Commerz Real admitted its surprise today at German gas and electricity watchdog Bundesnetzagentur’s plan to cut equity returns allowed from investments in the sector.
Commerz Real, which is part of Commerz Bank and manages a range of property funds, led a consortium in buying a 74.9 percent stake in Germany's fourth largest electricity network, Amprion, for an enterprise value of €1.3 billion. Commerz Real announced conclusion of the deal – its debut investment in the infrastructure space – on Tuesday, billing the transaction “unprecedented in Germany in terms of its form and scope”.
However, Wednesday, the regulator revealed it was launching consultation on a plan to limit returns on equity to 8.2 percent before taxes from the current 9.29 percent. The changes, if carried forward, would take effect in 2013 for the gas sector and in 2014 for electricity networks once results of consultation with grid operators are known. Talks will begin on October 5 and a final decision could be known by the end of the year.
The pronouncement has put Commerz Real under the spotlight given that any regulatory ruling would affect Amprion, and therefore impact on likely future returns that could be made from the company.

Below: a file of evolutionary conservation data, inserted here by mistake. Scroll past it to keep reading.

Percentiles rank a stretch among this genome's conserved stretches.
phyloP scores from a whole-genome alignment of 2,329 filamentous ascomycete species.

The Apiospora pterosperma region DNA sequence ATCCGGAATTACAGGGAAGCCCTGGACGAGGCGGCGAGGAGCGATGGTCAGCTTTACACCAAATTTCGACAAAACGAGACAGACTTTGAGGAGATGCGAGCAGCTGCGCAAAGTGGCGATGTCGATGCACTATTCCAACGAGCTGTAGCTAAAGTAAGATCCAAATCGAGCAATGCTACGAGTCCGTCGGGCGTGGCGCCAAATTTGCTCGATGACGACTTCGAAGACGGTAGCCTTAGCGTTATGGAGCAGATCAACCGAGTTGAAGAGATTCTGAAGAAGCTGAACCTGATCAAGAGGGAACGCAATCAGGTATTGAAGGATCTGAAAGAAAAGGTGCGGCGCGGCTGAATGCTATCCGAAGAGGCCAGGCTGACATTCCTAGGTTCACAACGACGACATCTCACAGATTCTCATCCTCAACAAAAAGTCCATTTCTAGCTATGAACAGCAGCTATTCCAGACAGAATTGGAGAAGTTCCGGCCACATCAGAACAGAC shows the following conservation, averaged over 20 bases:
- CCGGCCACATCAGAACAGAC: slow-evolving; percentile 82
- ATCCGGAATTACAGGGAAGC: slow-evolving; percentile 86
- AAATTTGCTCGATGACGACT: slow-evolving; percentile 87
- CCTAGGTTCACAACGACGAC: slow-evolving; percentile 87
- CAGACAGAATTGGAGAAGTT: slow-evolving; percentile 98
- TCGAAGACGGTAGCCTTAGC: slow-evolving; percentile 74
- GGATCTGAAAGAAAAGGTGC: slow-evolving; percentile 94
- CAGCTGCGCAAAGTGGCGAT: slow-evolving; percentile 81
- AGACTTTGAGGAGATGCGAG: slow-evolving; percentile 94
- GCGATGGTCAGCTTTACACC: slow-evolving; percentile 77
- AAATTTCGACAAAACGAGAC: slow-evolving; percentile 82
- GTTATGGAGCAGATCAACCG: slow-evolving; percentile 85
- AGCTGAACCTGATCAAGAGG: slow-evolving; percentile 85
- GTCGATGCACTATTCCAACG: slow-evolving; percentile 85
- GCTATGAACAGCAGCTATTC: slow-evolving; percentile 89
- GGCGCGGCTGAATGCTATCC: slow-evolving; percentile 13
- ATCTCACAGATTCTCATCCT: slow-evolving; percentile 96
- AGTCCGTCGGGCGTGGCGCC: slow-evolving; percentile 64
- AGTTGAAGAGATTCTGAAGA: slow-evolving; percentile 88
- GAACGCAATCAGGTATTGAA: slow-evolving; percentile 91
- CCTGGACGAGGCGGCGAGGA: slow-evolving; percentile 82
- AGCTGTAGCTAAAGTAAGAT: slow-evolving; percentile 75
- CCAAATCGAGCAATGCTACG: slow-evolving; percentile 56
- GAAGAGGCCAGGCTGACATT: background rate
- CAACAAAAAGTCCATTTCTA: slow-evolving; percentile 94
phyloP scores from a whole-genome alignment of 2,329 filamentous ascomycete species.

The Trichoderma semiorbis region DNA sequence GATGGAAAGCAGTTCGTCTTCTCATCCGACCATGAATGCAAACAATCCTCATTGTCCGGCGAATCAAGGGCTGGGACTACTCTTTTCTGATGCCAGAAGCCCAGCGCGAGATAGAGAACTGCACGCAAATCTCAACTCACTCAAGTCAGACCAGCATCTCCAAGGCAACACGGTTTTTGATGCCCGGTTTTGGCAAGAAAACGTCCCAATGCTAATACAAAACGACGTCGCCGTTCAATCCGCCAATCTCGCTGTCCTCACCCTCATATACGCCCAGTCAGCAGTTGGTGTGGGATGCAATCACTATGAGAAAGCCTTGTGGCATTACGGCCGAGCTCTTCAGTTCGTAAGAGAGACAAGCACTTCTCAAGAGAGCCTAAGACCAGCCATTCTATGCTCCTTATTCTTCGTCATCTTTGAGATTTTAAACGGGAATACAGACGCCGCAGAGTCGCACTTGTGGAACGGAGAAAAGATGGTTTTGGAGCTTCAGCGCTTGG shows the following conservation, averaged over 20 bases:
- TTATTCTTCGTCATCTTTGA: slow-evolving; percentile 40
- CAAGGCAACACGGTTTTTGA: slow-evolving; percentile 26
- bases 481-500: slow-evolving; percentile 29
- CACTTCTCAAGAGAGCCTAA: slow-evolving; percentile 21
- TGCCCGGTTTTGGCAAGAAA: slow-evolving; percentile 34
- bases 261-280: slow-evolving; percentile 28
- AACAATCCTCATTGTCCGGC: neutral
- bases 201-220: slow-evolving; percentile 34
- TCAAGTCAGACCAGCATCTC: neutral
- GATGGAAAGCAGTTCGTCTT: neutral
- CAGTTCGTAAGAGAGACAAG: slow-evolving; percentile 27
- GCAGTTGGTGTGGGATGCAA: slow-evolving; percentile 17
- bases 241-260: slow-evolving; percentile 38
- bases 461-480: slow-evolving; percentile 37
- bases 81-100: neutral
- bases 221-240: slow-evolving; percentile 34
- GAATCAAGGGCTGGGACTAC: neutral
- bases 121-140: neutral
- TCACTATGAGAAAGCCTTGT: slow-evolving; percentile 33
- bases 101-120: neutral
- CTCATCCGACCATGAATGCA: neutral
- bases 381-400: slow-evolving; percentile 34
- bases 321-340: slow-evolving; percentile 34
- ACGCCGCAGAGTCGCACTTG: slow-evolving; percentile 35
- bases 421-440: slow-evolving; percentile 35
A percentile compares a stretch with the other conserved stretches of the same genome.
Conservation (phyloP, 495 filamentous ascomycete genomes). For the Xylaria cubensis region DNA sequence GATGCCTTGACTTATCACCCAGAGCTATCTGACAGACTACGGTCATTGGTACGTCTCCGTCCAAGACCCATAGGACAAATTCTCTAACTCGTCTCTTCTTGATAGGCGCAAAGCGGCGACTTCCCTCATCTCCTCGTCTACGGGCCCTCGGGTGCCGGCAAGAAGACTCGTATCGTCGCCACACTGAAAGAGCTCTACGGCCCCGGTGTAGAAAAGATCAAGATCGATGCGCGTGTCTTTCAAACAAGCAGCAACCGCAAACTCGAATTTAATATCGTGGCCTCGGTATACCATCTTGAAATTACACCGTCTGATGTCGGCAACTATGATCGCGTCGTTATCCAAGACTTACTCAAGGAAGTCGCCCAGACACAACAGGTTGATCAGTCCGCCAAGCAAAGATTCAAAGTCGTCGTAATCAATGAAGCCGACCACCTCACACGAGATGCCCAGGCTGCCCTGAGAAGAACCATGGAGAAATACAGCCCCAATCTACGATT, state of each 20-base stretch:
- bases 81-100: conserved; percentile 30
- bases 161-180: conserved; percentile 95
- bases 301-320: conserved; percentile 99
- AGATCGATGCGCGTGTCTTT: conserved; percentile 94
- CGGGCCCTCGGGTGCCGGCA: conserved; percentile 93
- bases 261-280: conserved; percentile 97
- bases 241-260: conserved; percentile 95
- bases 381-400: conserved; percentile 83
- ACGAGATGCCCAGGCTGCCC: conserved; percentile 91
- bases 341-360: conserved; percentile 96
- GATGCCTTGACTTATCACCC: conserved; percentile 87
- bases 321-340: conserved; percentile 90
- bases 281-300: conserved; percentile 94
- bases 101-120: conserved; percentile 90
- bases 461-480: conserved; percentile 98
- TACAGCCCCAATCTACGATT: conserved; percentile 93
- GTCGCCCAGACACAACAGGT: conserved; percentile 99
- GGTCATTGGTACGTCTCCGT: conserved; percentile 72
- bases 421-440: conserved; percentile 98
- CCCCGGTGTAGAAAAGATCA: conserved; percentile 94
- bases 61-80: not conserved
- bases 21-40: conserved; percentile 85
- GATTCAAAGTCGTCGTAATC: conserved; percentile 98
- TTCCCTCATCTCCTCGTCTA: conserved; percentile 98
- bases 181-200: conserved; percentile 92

A spokesman for Commerz Real told sister site, Infrastructure Investor: “This came as a surprise to all involved. We are still making up our minds on what this means and have no further statement at this time.”
The Amprion deal was inked in July and has only now received the necessary regulatory approvals. German utility RWE was the seller, divesting the stake for an enterprise value of €1.3 billion (as at January 1, 2011), which represents almost the entire regulated asset base of Amprion as recognised by the German regulator. The sale price is equivalent to around eight times Amprion’s recurrent earnings before interest, taxes, depreciation and amortisation.
Munich Re, ERGO, MEAG, Swisslife and Talanx as well as the Westfalen-Lippe doctors’ pension fund were members of the buying consortium. Commerz Real is the party that will manage the asset. Speaking of the deal earlier this week, a spokesman said: “You can view this as a single-project, closed-end infrastructure fund, through which a couple of investors bought shares in this asset.”
Commerz Real, which holds an indirect stake in Amprion of 13 percent through the consortium, said earlier this week that it was planning to offload its stake to other investors “in the short term”. It remains to be seen how the German regulator’s announcement will affect the sale.
Germany’s regulatory climate has often been criticised by infrastructure investors for its lack of clarity. In March 2010, at the time Belgium utility Elia, together with Australian investor Industry Funds Management, announced it was buying Vattenfall’s German grid for €800 million, infrastructure investors were grumbling on the sidelines about how the German regulator’s high capex requirements, combined with regulatory uncertainty, had limited the funds infrastructure investors could raise in the market for the deal.